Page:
The street is common ground for the society writ large, perhaps the most free and open space in the world. It offers both a world of anonymity and community, for exhibitionism and voyeurism, engagement with or separation from the teeming masses. It is a world unto itself, with its own rules and its own codes, hard won lessons many discover when they find themselves in an unfamiliar zip code.
The street is the space where anything can happen, where fact is stranger than fiction. It is the place where drama and comedy, romance and tragedy play out. It can feel like home or an alien world, with its overwhelming sensations. It is the perfect place for a photographer wiling to hone their reflexes and test their skills, moments composing themselves without warning, disappearing just as quickly.
Street photography is one of the most beloved genres of the art. It is modernity asserting itself simultaneously in technology, environment, and subject. As an extension of the city, the street has grown in power with the passing of each decade, it’s siren-like call rousing people from the suburban and rural realms where there is not so much as a sidewalk because no one ambulates.
For members of Magnum Photos, the street has long been a proving ground: a place they could always step into the flow of action and capture life unfolding before their eyes. In the new book Magnum Streetwise (Thames & Hudson), editor Stephen McLaren brings together some of the best works made by the cooperative over the past 70 years, exploring the continuums of urban life that exists across time and space.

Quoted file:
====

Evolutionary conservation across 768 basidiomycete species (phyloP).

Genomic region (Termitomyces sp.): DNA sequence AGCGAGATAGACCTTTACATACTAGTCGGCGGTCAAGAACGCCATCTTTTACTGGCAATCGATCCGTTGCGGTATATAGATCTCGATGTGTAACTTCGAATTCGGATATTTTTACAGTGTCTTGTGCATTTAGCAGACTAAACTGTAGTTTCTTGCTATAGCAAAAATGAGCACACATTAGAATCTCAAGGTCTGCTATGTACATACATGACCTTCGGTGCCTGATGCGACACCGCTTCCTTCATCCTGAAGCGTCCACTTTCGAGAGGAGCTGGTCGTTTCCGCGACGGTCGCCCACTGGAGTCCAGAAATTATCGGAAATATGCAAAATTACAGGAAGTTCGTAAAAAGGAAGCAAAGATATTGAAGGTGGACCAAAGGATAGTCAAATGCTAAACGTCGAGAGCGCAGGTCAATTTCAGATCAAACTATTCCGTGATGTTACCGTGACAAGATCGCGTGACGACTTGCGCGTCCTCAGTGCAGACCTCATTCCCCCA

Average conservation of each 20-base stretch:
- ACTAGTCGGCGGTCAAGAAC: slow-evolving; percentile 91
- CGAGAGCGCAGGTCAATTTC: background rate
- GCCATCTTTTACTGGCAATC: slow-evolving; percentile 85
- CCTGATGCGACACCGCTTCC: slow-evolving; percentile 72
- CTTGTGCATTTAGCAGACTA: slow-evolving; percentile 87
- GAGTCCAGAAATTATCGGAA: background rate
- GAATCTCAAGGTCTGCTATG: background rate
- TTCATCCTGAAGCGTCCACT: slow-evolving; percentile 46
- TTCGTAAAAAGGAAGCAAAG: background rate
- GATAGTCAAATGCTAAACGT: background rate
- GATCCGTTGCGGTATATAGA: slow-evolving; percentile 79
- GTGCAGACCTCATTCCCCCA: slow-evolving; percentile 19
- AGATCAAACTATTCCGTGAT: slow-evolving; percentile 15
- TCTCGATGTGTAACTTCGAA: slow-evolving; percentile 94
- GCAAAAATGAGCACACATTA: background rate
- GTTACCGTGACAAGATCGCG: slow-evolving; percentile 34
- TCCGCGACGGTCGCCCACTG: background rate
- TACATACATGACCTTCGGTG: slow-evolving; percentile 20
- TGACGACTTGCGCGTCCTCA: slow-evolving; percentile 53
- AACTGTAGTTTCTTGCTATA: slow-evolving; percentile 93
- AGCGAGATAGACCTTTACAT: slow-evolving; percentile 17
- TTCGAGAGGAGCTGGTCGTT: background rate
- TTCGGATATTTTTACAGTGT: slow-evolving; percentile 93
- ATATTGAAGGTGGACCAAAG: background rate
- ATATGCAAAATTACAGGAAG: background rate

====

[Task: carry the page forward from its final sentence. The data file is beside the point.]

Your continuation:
Featuring works by Bruce Gilden, Martin Parr, Alex Webb, Susan Meiselas, Inge Morath, Bruce Davidson, and Sergio Larrain, to name but a few Magnum Streetwise is a fascinating compendium of photographs that reveal just how fascinating the world can be when you know where to look. So much of these images is about seeing people lose themselves, momentarily forget they are in public and allow the mask to slip.
“A good photograph must have the element of good design: everything within the photograph has to be essential. It’s never like a painting where you can have it perfect. That would kill it,” Brooklyn native Leonard Freed observed.
Indeed, one of the great pleasures of street photography is in its ability to preserve sheer happenstance – something that would lose its edge it if were overly thought out. What occurs as serendipity can be extremely subtle and emotionally intense, a powerful testament to the photographer’s highly attuned ability to stay present in the moment in order to perceive the vast array of human experiences playing out, sometimes unknowingly to the protagonists themselves.
“My lifetime’s work as a photographer has depended on not having an agenda,” Chris Steele-Perkins says. “I’d rather be out ad about with ordinary people and look around and see what’s happening, rather than confirm a thesis that’s already been worked out. I’m also happy with ambiguity in my photos; as that’s how life is. And I’m fine if that upsets people.”